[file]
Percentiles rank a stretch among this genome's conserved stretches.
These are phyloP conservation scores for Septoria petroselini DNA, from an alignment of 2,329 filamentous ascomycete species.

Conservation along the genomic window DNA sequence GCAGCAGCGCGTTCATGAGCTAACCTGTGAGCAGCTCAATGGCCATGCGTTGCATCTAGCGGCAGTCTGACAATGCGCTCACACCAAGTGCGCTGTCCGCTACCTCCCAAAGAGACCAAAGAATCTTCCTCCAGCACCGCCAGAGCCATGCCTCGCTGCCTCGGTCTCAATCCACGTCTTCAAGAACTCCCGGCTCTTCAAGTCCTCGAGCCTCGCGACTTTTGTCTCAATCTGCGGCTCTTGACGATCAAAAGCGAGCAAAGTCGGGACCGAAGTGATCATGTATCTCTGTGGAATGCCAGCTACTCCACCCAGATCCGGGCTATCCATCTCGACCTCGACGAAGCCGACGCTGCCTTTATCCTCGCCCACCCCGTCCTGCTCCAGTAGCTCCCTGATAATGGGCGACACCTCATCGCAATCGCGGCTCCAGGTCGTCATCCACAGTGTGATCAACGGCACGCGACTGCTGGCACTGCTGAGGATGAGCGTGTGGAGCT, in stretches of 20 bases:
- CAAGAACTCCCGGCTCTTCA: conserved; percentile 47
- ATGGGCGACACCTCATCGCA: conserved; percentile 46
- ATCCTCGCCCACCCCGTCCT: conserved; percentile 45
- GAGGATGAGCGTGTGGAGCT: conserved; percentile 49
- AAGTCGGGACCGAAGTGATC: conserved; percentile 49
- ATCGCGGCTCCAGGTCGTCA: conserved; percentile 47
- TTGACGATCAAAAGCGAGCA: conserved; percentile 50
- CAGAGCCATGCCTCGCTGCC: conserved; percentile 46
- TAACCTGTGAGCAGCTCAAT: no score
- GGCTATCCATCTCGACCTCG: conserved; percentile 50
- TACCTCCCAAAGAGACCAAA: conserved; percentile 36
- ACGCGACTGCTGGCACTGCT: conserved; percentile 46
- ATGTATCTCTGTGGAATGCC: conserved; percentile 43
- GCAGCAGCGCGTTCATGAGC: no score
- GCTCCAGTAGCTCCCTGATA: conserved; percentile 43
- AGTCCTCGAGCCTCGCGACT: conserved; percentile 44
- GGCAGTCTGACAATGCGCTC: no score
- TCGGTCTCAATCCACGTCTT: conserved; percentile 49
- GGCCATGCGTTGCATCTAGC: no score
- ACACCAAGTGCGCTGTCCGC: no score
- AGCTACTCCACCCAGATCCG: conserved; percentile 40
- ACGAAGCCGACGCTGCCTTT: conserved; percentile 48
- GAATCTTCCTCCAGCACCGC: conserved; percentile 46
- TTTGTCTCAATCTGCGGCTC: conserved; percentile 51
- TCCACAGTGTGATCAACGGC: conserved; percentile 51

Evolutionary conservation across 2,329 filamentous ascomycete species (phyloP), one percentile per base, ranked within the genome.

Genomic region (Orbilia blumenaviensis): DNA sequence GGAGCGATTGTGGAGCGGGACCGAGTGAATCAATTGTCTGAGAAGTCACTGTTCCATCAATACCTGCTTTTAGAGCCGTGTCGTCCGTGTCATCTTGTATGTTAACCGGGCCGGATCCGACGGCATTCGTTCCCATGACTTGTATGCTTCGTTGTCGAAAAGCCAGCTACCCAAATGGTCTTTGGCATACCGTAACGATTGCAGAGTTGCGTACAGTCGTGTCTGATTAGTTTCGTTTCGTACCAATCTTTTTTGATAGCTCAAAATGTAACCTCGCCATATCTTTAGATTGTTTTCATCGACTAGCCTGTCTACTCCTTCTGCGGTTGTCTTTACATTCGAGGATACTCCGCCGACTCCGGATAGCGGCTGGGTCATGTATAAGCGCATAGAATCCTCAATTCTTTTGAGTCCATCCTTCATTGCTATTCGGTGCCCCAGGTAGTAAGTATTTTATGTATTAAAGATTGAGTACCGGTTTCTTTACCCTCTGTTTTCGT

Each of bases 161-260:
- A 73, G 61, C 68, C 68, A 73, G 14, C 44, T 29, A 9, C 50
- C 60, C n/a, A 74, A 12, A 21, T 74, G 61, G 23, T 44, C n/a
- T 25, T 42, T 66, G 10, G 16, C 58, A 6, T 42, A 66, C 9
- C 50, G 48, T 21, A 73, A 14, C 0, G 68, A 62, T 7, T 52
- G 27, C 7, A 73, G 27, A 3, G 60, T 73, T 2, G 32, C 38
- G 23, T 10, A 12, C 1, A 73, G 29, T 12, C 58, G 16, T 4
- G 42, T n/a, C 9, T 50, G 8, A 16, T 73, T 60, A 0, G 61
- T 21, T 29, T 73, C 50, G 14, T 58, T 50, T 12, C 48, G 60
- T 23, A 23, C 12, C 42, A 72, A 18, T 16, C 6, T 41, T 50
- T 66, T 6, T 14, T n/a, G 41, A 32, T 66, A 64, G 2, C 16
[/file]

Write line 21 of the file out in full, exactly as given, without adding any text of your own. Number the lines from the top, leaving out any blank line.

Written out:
- TCGGTCTCAATCCACGTCTT: conserved; percentile 49